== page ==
Nearly 300 VOICE-Buffalo participants showed their support Sunday in Westminster Presbyterian Church for social-justice policies that enhance economic well-being and serve the needs of those who need it most.
A priority at the annual meeting of the 15-year-old, faith-based organizing project of urban and suburban congregations, advocacy organizations and labor was the extension of the "millionaires' tax" due to expire Dec. 31. The expiration has Gov. Andrew M. Cuomo's support despite polls showing overwhelming opposition.
If the expiration does occur, $4.6 billion will stay in the pockets of the state's richest citizens rather than boosting state coffers for health care, education and other critical needs.
There were calls by speakers for financial aid from the county to block an expected increase in NFTA fares that would hit people of limited financial means the hardest. A sense of urgency to help inner-city youth also was expressed.
Pastor James D. Giles, president of Back to Basics Outreach Ministry, advocated for a youth transitional center that would provide at-risk youth safe refuge. The hiring of two full-time street workers to help young people deal with retaliation due to violence and other concerns also was endorsed.
Giles told of young people in desperate need of a safe haven who were forced into bad situations. That included Trevell Walker, who hung himself Oct. 12 in Erie County Holding Center after Giles said he had approached Back to Basics for help. "We could have had a place to put these young people and give them the benefit of our counsel, of our expertise, so they could live a strong and productive life," Giles said.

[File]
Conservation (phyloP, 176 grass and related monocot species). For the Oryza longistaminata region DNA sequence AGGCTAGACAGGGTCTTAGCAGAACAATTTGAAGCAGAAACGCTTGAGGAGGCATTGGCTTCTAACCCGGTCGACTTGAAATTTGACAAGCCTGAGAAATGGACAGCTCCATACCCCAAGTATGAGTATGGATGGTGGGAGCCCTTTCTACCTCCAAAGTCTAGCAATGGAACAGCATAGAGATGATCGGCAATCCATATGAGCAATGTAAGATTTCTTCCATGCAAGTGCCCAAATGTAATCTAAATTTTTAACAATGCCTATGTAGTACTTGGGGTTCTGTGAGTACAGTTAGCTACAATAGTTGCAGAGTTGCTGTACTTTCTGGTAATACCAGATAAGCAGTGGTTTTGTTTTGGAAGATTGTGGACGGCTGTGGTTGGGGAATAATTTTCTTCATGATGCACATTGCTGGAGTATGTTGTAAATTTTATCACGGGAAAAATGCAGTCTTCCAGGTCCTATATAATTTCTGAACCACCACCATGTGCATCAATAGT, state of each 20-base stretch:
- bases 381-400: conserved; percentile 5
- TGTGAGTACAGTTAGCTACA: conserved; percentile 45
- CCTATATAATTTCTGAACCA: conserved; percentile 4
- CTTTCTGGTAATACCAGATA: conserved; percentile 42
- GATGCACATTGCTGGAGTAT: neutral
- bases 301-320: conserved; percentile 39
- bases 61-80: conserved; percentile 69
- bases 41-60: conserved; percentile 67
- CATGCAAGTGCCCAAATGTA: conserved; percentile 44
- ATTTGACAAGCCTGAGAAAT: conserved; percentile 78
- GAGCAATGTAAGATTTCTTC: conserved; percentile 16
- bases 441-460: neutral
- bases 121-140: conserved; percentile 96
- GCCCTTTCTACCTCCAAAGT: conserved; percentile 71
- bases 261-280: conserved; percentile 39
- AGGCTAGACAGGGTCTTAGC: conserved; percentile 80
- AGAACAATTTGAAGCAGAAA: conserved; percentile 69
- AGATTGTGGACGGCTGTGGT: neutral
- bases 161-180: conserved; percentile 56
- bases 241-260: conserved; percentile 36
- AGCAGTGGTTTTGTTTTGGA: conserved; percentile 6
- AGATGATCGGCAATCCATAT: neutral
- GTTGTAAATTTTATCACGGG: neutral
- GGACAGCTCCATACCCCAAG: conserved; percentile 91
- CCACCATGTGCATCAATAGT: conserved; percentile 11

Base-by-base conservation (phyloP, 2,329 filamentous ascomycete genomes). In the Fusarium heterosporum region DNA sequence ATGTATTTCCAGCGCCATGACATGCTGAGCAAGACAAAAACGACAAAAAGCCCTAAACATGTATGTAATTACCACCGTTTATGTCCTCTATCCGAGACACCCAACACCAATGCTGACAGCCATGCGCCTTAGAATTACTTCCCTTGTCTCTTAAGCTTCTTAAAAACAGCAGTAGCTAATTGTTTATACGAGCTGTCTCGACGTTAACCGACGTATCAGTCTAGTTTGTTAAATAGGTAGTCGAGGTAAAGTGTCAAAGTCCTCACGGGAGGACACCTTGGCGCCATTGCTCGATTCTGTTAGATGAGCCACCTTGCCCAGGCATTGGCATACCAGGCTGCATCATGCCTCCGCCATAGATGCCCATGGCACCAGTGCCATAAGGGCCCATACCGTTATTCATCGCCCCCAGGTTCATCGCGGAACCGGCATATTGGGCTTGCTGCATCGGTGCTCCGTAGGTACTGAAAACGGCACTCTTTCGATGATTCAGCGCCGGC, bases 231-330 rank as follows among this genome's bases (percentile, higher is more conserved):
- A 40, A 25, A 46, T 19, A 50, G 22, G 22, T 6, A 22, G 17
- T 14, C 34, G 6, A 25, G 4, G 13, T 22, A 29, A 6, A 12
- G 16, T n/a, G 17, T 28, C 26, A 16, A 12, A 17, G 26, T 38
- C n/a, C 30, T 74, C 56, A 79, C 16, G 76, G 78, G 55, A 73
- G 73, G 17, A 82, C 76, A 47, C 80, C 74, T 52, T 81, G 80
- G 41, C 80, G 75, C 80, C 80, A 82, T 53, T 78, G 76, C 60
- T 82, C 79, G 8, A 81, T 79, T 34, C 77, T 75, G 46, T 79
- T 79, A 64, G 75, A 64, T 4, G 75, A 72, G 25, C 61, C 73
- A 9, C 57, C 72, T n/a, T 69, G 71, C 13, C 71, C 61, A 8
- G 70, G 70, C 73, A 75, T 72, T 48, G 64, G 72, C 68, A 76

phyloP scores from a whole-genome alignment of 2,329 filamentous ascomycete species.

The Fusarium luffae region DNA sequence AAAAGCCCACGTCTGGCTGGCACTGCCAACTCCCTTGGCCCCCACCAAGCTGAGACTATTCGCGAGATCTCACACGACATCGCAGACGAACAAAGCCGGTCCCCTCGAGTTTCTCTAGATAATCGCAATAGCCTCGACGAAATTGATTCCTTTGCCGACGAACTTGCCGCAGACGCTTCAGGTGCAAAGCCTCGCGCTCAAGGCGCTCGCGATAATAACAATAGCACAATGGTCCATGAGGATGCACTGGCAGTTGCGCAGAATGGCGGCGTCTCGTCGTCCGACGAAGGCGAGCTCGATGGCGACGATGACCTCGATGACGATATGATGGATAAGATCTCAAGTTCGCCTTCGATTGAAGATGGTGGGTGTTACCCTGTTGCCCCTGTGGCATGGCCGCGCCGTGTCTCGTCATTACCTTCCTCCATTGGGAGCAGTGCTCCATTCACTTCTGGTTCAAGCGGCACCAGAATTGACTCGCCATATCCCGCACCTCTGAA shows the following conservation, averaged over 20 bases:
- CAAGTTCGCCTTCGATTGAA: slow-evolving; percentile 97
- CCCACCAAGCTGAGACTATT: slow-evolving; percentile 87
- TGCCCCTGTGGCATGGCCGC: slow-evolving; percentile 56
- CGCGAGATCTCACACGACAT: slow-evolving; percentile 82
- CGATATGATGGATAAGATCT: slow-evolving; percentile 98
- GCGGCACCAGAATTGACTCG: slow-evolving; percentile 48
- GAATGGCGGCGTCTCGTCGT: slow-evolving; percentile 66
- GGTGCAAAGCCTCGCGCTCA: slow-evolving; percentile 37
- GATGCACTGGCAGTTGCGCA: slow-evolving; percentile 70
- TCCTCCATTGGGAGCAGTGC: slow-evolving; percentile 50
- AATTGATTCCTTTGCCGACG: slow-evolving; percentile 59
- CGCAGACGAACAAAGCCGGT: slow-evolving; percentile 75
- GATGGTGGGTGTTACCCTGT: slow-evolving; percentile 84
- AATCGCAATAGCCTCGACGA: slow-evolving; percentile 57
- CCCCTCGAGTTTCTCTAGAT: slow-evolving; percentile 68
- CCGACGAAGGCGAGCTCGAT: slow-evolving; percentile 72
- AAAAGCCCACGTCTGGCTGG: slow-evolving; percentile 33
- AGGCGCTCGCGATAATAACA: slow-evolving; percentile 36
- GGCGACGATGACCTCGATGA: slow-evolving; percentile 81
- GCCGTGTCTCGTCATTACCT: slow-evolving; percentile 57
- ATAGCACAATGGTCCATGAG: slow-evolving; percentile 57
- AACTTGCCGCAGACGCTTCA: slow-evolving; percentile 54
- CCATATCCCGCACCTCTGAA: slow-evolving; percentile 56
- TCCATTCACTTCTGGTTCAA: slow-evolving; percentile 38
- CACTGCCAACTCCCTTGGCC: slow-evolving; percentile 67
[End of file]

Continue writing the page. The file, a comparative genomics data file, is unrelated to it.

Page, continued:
The Rev. Linda Heffley of Church of the Nativity called on the NFTA not to make it harder for people on the bottom of the financial order to afford public transportation.
"It is the role of government to provide public transportation as a service to its citizens, to connect people to jobs, medical care, child care and to each other," said Heffley. "I challenge the NFTA to be proactive with government policy makers and to advocate for us as customers who need your services."
A handful of city and county politicians in attendance offered to provide support for VOICE-Buffalo's priorities.
VOICE-Buffalo members also spoke of recent "victories" due to public pressure.
David Heraty of St. Joseph University Catholic Church told of improved enforcement of housing codes on slumlords in University Heights.
Members of the National Fuel Accountability Coalition said an effectively mounted campaign persuaded the Public Service Commission to compel National Fuel to add $800,000 for low-income weatherization in its rate payer-funded conservation program. The funds will be largely transferred from the utility's advertising budget.
A large screen showed members of Niagara Organizing Alliance for Hope, or NOAH, meeting at the same time in Niagara Falls. Both VOICE-Buffalo and NOAH work on similar issues and are affiliated with the Gamaliel Foundation, which provides training and consultation for congregation-based community organizations.
Duane Diggs, VOICE-Buffalo president, emphasized afterward that retaining the millionaire's tax was a top priority. He said government was failing the public, and especially those most vulnerable, by not "investing in the people any more."
"If we don't start letting our voices be heard, we'll be back where we were when the robber barons were running the country in the 19th century, and" -- he said repeating a frequent refrain in the audience -- "that ain't right."